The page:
By Noriko Kudo, U.S. Army Garrison Japan Public AffairsJanuary 30, 2017
CAMP ZAMA, Japan (Jan. 30 2017) -- The annual Young Americans' three-day workshop hosted by SKIES Unlimited was held from Jan. 23 to 25 for the youth members of Camp Zama in grades third through 12th inside Arnn Elementary School's cafeteria on Sagamihara Family Housing Area.
The fourth day, Jan. 26, it was their performance night to showcase their achievements in front of their families, friends and the community members.
The program included choreographed dances, musical performances and a series of hit songs from a various genres.
Kamanelelehua Clemens, 11th-grader at Zama American High School, said she practiced dance routines, choir, improvisational acting and vocal techniques during the workshop.
Kamanelelehua said she was able to relate to the members of the Young Americans during the workshop because they also move around like herself.
"We bonded a lot over small talks," said Kamanelelehua.
Kamanelelehua said not only did she make friends, but also she became more comfortable and confident to express herself in front of people during the workshop.
"I think it helps me over all," said Kamanelelehua.
Kamanelelehua said she can feel changes in herself from being shy and quiet to being happy to sing in front of people throughout the experience.
Skyler Flores, fourth-grader at Arnn, said he learned not to be scared on stage, to have confidence in everyone and himself, and to cheer on everyone whether the person did good or bad.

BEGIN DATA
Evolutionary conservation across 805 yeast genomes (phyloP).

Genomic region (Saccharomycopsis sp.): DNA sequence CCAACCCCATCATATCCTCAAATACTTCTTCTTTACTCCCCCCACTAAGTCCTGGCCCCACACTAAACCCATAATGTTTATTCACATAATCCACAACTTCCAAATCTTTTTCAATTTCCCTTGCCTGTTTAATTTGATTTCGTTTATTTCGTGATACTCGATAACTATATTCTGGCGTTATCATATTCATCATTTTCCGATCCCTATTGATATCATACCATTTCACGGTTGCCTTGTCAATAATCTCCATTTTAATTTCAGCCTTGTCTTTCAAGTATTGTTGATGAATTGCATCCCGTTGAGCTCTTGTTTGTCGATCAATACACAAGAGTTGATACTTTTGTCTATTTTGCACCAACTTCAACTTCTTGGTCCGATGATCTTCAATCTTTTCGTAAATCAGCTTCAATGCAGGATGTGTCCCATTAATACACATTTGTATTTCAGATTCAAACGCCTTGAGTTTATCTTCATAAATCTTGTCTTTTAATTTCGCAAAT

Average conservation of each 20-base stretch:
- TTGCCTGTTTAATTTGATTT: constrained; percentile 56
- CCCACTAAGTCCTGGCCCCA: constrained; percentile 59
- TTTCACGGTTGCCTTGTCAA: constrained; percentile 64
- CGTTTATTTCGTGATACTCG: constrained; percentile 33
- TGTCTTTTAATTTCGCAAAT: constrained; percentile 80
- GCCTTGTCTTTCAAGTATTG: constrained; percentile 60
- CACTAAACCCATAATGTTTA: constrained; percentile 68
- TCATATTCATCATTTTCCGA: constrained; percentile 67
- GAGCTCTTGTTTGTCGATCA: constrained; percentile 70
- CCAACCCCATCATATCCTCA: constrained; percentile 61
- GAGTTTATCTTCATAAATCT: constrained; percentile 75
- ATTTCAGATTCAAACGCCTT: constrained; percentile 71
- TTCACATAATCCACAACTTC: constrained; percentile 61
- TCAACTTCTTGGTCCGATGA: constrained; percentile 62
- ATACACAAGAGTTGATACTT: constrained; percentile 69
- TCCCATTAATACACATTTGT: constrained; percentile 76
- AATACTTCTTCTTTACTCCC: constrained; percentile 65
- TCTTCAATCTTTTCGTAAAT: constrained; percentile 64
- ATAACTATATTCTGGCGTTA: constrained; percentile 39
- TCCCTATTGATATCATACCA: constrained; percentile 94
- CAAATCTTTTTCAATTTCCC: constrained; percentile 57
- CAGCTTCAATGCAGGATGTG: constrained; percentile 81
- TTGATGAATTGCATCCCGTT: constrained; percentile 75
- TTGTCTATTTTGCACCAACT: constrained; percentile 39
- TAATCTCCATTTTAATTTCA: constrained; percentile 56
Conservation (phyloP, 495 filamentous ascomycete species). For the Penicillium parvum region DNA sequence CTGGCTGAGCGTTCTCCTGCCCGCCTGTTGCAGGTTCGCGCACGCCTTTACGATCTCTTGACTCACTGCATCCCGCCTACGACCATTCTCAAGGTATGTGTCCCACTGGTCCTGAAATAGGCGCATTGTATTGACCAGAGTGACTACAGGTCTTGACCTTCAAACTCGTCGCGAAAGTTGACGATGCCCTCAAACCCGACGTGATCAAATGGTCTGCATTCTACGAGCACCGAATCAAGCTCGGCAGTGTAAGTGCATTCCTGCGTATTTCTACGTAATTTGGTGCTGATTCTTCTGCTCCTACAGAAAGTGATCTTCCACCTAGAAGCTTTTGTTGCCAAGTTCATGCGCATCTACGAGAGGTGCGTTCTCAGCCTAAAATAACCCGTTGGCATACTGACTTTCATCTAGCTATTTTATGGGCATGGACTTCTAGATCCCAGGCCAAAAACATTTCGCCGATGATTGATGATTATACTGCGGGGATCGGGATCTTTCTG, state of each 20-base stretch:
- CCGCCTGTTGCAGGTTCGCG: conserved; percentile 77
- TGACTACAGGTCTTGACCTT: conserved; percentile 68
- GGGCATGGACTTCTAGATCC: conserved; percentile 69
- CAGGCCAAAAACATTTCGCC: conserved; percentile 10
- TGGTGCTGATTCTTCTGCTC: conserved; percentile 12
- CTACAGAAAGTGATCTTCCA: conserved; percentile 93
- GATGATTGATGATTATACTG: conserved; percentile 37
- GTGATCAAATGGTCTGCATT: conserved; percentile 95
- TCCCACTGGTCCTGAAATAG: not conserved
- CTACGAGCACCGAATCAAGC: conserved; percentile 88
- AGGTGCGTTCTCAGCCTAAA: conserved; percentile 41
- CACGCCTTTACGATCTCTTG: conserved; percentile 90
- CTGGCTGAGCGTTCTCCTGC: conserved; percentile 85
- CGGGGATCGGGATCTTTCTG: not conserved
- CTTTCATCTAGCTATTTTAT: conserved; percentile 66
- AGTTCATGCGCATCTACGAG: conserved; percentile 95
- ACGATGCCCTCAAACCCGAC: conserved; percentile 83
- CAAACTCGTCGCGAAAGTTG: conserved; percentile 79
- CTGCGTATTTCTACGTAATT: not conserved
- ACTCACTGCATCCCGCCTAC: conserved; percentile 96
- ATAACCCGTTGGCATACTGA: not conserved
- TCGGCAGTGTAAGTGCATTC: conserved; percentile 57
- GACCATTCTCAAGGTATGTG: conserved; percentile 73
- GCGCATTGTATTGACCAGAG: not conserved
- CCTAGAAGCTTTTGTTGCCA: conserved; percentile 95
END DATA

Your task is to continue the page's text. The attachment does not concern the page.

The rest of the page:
Skyler said he has been participating in the workshop for three convective years.
"I really wanted to do it," said Skyler.
"I'd recommend this to anybody who loves acting and dancing," said Skyler.
Nathanael Padilla, member of The Young Americans, said being a Young American is to find passion in music, dance, acting and choral singing, and is also to encourage the kids to do the same.
The kids know that the purpose of the workshop is for them to have fun and to step outside the comfort zone.
"They get to have fun even if they mess up," said Padilla, "they know this is a safe zone for them to try new things."
Padilla hopes the kids take away that it's ok to be different.
"It's ok to be unique," said Padilla.
Corkey Lee, associate director for The Young Americans said it takes "the will power" to step outside the box.
Lee said he and his team encourage the kids to try something new that they might fail at but that is ok.
"All of us have each other's back," said Lee.
Tatum Clark, 8th-grader at Zama Middle School, said she felt she was automatically filled with the energy to go on to dance and sing as soon as she saw the people who came out to support her.
Tatum said the most challenging part for her was when she played a drum solo in front of the choir but she felt she was getting to express herself.
"It was great," said Tatum, "I felt good about it."